By Praveen Kannan and Anna Strokolyst The Hotspot Shield team believes the internet should be open and secure …
I hope you’re sitting down because this might come as a shock: Google probably knows more about you than some of your closest family and friends.
Then again, how many of us actually do that?
Here are some of the things Google might know about you:
- Your name, birthday, and your cell phone number
- Everything you search for when you’re online
- The things you like
- The names of your children
- Where you live and where you work
- The YouTube videos you’ve watched
- If you are pregnant—or if you’re trying to become pregnant
- If you have an illness or disease
- Your religious and political beliefs
- Your recent plan to poison your neighbor’s yapping dog
- …and much, much more.
Why does Google need to know all this?
In a word—ads. Google makes an inordinate amount of money by offering companies ad space. Given Google gets around 3.5 billion searches per day, equating to roughly 40,000 search queries every second, it’s no surprise that it’s a top priority for the company to learn as much about you as possible. After all, the reason Google’s ad business does so well is that it can target specific types of people. Google can narrow it down to such an exact demographic, in fact, a company can buy the ad space knowing their ads are only being served to the precise people who are most likely to buy.
So how do I find out exactly what Google knows about me?
Here are a few simple steps you can take: First, make sure you’re logged into your Google account, and then open the link to manage your settings.
If you scroll down this page, you can not only see your age and gender, you can also see different ad topics and even a list of what ads you’ve blocked. There is also the setting for security and privacy options.
Google also has a page that shows your location history. Unless you’ve previously turned it off, it’ll typically know where you live, travel, and where you work. What’s more, it may also know everywhere you’ve been for the past several years. Don’t like the sound of that? You can turn this off at the bottom of the page by choosing “Pause Location History.”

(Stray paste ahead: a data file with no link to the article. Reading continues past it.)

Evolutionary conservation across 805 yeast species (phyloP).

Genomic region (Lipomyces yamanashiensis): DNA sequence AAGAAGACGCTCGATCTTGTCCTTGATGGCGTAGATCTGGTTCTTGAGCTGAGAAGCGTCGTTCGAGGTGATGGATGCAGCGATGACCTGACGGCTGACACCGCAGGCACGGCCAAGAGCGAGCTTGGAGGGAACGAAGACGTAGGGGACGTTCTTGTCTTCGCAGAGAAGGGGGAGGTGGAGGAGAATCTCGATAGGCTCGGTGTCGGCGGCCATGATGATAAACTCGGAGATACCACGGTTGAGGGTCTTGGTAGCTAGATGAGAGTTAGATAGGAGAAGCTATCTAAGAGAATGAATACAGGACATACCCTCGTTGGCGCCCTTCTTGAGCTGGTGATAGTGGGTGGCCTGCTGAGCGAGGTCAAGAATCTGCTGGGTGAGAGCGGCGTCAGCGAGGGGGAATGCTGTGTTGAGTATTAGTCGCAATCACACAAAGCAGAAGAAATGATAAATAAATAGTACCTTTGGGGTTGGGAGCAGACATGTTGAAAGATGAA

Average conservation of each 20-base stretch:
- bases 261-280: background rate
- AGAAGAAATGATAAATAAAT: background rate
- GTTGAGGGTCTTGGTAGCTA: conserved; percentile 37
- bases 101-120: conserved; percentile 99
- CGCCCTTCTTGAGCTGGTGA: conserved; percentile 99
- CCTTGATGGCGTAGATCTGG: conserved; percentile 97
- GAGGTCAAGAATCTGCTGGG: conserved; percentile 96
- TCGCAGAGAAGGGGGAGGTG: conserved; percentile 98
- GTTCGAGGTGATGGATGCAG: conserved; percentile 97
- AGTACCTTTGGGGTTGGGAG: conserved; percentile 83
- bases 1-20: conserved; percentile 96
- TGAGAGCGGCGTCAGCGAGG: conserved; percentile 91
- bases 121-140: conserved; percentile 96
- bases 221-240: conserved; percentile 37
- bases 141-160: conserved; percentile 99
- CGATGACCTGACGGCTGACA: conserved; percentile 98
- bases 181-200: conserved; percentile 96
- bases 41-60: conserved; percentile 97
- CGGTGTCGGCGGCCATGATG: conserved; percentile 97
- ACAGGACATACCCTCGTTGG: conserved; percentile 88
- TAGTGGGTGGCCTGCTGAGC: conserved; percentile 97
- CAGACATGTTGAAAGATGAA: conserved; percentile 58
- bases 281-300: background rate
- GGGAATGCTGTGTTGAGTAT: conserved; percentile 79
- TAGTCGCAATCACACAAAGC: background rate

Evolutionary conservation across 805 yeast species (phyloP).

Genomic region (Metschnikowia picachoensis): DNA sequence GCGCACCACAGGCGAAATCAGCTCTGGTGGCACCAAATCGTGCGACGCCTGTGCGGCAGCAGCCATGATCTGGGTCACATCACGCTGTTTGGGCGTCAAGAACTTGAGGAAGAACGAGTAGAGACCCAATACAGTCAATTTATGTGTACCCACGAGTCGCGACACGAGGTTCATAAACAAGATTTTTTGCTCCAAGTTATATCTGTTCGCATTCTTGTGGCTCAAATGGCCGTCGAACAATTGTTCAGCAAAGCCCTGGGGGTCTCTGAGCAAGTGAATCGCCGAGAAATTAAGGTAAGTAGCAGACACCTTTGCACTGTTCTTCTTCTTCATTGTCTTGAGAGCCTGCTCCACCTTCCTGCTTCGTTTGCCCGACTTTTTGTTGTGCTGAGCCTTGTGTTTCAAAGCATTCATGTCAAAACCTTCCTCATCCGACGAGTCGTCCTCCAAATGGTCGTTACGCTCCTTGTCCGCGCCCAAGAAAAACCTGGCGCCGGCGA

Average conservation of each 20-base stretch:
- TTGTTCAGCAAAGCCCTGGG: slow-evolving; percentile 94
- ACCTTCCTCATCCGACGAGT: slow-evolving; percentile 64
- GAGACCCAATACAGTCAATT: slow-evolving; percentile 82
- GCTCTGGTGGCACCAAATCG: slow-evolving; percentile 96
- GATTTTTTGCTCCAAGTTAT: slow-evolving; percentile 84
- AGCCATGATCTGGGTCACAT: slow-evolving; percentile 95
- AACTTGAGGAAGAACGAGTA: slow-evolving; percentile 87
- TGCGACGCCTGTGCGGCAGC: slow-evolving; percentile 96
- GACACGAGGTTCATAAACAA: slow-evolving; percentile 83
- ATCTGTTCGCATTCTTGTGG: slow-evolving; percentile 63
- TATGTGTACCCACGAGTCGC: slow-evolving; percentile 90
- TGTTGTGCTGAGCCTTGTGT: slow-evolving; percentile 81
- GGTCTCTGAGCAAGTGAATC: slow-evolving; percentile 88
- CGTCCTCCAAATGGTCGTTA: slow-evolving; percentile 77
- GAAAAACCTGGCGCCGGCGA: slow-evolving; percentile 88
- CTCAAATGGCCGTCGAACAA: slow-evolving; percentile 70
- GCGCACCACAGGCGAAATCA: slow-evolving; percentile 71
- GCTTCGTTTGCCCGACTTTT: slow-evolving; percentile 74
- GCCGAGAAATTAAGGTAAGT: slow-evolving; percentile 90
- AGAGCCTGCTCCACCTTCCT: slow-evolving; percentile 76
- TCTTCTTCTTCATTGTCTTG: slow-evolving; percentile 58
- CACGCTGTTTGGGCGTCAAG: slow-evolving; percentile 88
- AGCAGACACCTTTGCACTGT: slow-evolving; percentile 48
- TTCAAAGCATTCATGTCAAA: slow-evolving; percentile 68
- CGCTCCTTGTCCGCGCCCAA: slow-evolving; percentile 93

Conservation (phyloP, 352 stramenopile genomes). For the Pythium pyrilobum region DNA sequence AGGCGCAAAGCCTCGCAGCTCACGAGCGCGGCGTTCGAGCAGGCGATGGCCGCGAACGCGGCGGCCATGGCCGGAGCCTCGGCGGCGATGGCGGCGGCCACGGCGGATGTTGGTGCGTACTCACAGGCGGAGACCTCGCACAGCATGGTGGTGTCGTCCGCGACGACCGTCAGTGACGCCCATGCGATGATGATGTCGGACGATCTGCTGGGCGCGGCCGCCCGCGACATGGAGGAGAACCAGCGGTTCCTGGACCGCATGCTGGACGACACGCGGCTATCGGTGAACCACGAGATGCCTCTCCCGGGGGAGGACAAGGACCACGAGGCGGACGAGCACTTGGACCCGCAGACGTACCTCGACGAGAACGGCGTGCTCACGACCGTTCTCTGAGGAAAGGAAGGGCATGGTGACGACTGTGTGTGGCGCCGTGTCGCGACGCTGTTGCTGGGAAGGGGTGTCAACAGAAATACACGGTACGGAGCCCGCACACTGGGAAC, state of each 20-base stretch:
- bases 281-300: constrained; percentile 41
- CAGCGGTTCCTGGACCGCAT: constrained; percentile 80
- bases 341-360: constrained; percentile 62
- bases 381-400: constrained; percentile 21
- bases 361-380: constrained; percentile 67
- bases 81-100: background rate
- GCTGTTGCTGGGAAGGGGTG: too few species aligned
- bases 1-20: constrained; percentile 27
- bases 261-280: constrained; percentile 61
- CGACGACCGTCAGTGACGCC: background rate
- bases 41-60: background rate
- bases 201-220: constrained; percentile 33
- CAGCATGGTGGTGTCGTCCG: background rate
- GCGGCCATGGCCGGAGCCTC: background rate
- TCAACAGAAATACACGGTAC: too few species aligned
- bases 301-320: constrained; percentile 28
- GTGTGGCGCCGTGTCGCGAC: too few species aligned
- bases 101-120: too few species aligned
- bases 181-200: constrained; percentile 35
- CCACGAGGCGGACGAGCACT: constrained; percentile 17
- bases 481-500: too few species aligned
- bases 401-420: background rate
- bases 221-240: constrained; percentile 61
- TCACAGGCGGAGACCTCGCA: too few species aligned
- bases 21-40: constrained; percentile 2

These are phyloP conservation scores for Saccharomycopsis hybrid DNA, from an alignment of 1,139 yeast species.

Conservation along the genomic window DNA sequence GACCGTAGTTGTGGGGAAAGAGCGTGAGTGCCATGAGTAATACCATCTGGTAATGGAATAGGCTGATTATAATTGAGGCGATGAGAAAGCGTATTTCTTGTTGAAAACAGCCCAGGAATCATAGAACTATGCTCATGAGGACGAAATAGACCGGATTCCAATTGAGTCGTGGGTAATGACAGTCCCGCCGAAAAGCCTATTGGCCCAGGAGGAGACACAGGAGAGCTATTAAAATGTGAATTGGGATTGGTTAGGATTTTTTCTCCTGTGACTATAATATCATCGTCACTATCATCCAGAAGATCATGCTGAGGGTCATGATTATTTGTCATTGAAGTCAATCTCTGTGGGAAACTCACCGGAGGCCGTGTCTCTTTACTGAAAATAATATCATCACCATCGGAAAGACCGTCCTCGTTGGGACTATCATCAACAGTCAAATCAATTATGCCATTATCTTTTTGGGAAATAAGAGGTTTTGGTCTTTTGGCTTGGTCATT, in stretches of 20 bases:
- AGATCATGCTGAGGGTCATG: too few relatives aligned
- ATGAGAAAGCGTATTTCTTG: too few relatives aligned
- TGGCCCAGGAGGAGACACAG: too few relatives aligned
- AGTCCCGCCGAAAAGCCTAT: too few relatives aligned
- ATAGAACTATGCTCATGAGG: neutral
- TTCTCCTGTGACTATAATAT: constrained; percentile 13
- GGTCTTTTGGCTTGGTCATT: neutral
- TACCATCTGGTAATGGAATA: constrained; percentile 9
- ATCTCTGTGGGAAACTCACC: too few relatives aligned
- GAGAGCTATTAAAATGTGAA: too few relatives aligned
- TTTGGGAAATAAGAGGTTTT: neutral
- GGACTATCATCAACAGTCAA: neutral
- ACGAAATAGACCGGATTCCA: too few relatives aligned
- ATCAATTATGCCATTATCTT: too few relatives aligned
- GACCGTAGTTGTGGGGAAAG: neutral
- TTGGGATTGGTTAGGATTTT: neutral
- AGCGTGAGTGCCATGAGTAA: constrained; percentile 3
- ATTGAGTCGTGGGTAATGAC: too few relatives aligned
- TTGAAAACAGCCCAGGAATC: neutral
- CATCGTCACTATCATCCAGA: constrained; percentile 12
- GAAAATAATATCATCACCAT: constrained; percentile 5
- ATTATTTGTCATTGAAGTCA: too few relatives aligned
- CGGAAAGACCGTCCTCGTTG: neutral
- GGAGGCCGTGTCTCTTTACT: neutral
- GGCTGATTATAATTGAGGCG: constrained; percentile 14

Google and YouTube activity
Another thing that Google does is store voice commands. This is certainly the case if you have Google Home or use your smartphone to search Google via your voice. It also tracks your browsing activity as well as your YouTube activity. To see what Google’s been tracking, and to also turn it off, you can visit the Google Activity page. There you’ll find a wealth of information, including your YouTube history.
Limiting what Google can see
While you may have unwittingly allowed Google to track this information, you may now be feeling a little uncomfortable. So how can you adjust your settings to match your preferred privacy requirements? First, you should use the browser’s Privacy Checkup tool. You can also go to your Activity Controls page and turn off the options you wish to change.
It’s worth noting that it’s your IP address that acts as your digital DNA. While Google may know a lot about you, there are also snoopers, hackers, government agencies, and marketers that are after even more of your private data—and often for far more malicious reasons than to simply serve you relevant ads. So how can you hide your IP address and prevent people from tracking your every move? Simple. Download a trusted and secure VPN, such as Hotspot Shield, which will encrypt your online activities and allow you to browse the web securely and anonymously.
Remember, Google doesn’t hide the fact that it’s tracking you. And it makes a promise that all data collected is safe and protected, and not sold to any other companies. However, it’s not like there are flashing signs that tell you how your data is being used, so do your homework, follow these tips, and select the privacy settings you’re most comfortable with.